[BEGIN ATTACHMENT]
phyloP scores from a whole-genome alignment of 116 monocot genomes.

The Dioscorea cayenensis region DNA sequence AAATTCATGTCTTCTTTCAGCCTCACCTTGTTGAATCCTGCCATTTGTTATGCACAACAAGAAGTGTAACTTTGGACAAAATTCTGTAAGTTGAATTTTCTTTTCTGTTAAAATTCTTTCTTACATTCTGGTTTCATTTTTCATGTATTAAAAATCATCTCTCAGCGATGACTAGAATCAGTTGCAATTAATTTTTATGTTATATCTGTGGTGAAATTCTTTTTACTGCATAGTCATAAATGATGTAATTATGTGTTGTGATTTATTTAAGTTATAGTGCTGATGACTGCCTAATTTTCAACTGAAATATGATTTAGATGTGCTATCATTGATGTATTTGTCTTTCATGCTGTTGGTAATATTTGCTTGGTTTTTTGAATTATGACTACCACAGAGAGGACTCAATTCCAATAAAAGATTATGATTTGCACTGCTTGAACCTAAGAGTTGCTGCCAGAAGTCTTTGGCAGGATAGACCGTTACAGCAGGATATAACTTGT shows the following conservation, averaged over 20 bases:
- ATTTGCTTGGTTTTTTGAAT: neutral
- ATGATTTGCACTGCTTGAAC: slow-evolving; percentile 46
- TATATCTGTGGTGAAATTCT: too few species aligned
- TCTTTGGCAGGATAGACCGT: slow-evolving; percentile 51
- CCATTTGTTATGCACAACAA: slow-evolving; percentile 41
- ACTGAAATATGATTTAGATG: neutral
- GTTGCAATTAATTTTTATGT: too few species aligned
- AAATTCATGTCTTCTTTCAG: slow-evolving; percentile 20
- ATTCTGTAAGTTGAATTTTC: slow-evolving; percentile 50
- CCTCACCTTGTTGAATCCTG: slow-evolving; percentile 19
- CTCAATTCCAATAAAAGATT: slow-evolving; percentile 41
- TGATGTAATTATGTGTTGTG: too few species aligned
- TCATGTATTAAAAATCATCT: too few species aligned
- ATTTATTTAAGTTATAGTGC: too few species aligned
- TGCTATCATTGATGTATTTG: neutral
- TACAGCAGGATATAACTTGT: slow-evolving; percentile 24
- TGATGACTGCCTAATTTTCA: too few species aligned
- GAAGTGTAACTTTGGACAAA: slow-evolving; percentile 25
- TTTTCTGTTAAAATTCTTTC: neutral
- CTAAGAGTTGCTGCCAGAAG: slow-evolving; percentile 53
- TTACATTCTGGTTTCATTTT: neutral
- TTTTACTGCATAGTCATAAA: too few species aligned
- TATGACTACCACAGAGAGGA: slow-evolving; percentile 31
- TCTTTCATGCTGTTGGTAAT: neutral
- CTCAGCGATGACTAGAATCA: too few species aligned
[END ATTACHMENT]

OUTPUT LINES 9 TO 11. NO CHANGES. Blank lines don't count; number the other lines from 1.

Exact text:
- GTTGCAATTAATTTTTATGT: too few species aligned
- AAATTCATGTCTTCTTTCAG: slow-evolving; percentile 20
- ATTCTGTAAGTTGAATTTTC: slow-evolving; percentile 50